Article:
As it happened, there were too many wines among those we tasted whose producers seemed to think it was enough to carry a famous name. These were dry red wines that had spent some time in good-quality French oak but had no real charm, drive or vivacity. For example, the average score given to the Margaux flight by the 17 professional tasters was a seriously lacklustre 15 out of 20 – and yet the average price of these wines was well over £50 a bottle, more than Mugnier’s delicious Clos de la Maréchale from Nuits-St-Georges. This is appalling value.
(The most attractive set of 2007 bordeaux came from St-Julien, but even their average score was under 16 out of 20.)
As someone who has just returned from Napa Valley, I can’t help comparing this run of wines with the 2011 Napa Valley Cabernets I tasted there recently. The 2011 vintage in California was, like 2007 in Bordeaux, unusually problematic but most of the Napa Valley wines at least tasted as though their producers had put some effort in (even if it was occasionally misplaced). If ever we needed evidence of Bordeaux’s current complacency, this tasting provided it.
It is true that nature did not co-operate with Bordeaux’s vignerons in 2007. Like 2011 in Napa Valley, the season looked like a complete write-off . At the very end of August, however, the sun began to shine on Bordeaux’s vineyards and good weather replaced what had been a miserable summer with 10 to 15% fewer hours of sunshine than usual. April had been unusually warm so the flowering, in inconveniently unsettled weather, was particularly early. But the grapes struggled to ripen in the dreary, cloudy, often damp, arguably non-existent summer, with the result that 2007s had the longest growing season Bordeaux has seen: 140 days from flowering to harvest rather than the usual 110. Let no one argue that a long hang time equates to quality.
After the wet summer, September, when sugar levels desperately played catch-up, was exceptionally dry – which may explain why some of these 2007s, especially on the right bank, were marked by uncomfortably dry finishes. (It could have been evidence of the right-bank producers’ notorious love of over-extraction and new oak, but in general they were over it by 2007.)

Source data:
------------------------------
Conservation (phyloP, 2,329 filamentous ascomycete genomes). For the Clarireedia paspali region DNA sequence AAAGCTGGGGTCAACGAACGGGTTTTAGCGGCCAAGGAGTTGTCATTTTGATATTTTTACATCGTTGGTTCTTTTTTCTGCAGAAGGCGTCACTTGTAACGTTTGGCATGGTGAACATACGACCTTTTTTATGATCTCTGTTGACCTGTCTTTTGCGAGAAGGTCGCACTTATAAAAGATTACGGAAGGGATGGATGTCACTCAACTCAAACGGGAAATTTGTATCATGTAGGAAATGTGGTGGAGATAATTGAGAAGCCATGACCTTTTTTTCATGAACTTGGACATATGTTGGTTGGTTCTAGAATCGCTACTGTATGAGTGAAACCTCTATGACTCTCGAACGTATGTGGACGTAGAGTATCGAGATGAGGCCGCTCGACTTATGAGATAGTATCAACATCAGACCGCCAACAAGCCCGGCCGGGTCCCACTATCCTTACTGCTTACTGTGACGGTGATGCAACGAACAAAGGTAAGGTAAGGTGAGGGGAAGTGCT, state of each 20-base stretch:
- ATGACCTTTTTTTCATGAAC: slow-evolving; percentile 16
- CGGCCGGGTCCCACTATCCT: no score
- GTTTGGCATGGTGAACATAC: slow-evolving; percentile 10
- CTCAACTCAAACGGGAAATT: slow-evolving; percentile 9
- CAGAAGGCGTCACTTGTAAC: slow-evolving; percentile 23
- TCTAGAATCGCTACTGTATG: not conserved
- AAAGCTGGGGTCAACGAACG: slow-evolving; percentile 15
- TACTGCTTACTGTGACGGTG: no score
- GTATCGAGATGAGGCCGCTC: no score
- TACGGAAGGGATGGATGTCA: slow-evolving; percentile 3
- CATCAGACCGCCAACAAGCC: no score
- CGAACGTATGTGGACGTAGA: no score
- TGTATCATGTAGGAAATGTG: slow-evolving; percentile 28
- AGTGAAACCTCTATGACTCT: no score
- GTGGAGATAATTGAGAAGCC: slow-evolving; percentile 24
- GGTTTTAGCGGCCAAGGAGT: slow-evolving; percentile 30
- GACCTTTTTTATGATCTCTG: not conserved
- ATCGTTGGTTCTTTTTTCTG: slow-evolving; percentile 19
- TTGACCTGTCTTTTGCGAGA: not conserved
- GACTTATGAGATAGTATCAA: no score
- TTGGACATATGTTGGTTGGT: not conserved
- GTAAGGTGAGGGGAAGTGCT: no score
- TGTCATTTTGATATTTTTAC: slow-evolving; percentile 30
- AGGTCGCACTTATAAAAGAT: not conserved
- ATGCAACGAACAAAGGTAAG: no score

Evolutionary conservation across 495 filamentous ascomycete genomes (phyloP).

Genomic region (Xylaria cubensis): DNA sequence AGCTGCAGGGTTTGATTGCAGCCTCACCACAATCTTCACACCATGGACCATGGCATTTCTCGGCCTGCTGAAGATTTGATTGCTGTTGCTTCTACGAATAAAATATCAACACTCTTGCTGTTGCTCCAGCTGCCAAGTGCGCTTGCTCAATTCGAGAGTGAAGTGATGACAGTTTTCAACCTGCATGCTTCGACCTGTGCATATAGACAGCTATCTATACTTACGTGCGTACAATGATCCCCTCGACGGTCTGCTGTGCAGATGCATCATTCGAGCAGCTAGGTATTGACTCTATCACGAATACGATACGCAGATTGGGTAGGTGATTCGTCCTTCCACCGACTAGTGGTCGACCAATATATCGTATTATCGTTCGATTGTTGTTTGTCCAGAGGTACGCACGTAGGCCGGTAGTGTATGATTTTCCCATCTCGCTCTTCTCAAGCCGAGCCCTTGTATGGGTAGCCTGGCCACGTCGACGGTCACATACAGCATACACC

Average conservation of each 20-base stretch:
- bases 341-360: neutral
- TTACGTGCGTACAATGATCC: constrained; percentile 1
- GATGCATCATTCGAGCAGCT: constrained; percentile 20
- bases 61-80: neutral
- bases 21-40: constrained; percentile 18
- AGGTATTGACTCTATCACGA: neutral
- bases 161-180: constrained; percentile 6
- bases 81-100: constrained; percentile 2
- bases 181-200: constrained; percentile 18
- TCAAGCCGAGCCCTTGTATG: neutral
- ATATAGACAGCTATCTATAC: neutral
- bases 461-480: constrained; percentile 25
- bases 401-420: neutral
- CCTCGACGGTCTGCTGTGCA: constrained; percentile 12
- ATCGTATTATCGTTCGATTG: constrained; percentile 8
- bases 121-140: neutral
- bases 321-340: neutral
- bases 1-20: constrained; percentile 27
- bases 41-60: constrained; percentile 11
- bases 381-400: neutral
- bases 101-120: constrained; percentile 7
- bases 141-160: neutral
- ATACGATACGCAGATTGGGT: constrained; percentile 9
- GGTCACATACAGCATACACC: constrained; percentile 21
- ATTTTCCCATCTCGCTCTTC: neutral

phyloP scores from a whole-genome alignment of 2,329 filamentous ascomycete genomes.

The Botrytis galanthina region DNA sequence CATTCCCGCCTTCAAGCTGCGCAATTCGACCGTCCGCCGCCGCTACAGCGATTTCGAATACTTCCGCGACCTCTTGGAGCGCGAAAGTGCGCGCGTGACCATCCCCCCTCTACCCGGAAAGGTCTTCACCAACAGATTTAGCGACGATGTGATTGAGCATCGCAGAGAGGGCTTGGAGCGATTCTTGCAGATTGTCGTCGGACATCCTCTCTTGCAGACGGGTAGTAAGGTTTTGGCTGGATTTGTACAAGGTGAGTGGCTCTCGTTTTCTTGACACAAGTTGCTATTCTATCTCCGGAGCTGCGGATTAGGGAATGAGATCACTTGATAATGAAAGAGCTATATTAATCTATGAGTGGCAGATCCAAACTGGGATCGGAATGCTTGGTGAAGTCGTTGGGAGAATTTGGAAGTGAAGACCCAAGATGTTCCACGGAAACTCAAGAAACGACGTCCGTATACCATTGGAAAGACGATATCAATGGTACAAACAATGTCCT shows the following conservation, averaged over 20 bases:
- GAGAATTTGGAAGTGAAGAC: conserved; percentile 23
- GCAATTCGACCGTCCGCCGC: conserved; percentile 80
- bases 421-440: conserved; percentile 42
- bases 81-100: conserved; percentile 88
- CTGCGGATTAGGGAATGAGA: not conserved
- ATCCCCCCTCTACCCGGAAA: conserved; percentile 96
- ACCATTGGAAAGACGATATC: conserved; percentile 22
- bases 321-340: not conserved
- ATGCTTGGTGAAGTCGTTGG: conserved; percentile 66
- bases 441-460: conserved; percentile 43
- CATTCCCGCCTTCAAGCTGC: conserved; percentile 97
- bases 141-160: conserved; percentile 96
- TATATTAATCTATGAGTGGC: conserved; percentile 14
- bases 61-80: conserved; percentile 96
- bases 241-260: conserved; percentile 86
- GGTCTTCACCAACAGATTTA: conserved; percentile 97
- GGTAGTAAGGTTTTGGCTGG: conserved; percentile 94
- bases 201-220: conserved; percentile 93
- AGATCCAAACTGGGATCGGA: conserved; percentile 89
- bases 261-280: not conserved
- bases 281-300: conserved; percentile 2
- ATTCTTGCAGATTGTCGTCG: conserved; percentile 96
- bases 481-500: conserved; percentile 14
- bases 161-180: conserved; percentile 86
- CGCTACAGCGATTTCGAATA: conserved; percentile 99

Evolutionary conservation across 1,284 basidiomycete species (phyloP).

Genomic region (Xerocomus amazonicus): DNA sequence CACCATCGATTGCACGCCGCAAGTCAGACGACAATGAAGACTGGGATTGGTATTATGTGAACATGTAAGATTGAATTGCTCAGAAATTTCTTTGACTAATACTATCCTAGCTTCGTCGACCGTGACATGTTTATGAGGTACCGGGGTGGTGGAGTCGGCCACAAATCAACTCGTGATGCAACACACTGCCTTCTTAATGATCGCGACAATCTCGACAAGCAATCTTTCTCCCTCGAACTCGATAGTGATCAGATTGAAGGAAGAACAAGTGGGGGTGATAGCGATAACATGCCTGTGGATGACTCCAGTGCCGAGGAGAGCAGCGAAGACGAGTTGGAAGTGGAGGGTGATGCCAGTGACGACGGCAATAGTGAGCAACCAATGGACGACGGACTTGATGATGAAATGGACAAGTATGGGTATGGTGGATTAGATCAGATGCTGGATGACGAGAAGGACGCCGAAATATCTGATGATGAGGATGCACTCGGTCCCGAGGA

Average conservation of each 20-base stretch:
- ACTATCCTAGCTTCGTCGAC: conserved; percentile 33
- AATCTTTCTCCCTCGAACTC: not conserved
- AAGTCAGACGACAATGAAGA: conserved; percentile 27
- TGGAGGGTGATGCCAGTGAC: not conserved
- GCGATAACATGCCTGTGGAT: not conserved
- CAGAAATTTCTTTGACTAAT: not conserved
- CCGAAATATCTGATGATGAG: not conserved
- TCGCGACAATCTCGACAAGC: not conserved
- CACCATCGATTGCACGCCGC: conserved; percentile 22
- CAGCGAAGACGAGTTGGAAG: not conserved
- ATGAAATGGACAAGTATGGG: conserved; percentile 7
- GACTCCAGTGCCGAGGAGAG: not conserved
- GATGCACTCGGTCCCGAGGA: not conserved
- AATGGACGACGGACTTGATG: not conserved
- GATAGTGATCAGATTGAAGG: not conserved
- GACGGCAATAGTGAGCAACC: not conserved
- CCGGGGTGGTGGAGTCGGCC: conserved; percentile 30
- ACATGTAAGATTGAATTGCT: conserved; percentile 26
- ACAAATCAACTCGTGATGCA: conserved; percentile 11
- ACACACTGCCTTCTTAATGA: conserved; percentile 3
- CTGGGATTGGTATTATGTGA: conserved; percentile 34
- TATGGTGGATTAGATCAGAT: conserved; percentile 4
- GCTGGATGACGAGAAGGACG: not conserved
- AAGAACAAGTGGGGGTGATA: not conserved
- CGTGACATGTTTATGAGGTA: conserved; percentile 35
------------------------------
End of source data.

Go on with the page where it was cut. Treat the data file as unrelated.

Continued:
This same group of tasters had recently completed a similar exercise for the much younger 2011 Bordeaux vintage (I escaped to South Africa instead). They concluded that the 2007s were looking a bit better than the 2011s that the Bordelais are having such trouble selling. The 2007s are more obviously fruity than the 2004s, also rescued by a fine September, but I think the best 2004s have a bit more concentration and class than most 2007s.
Overall, after this tasting I concluded that Bordeaux producers need to get out more, do more blind comparative tasting of wines made in the rest of the world, and get real with their pricing. As for 2007, it’s a much safer bet in Burgundy. And Italy. And California.
These were the wines I scored at least 16.5 in the blind tasting. Few 2007s are still on sale but this list may be useful for those with 2007s in their cellars.
St-Émilion Ch Angélus, Ch Cheval Blanc
Pomerol Ch Clinet, Ch Clos l’Eglise, Ch La Conseillante, Petrus, Le Pin, Pomerol
Pessac-Léognan Ch Haut-Brion, Ch Malartic-Lagravière, Ch Smith Haut-Lafitte, Margaux Ch Margaux
St-Julien Ch Ducru-Beaucaillou, Ch Lagrange, St-Julien
Pauillac Ch Lafite, Ch Latour, Ch Mouton-Rothschild, Ch Pichon Baron, Ch Pichon Lalande
St-Estèphe Ch Calon-Ségur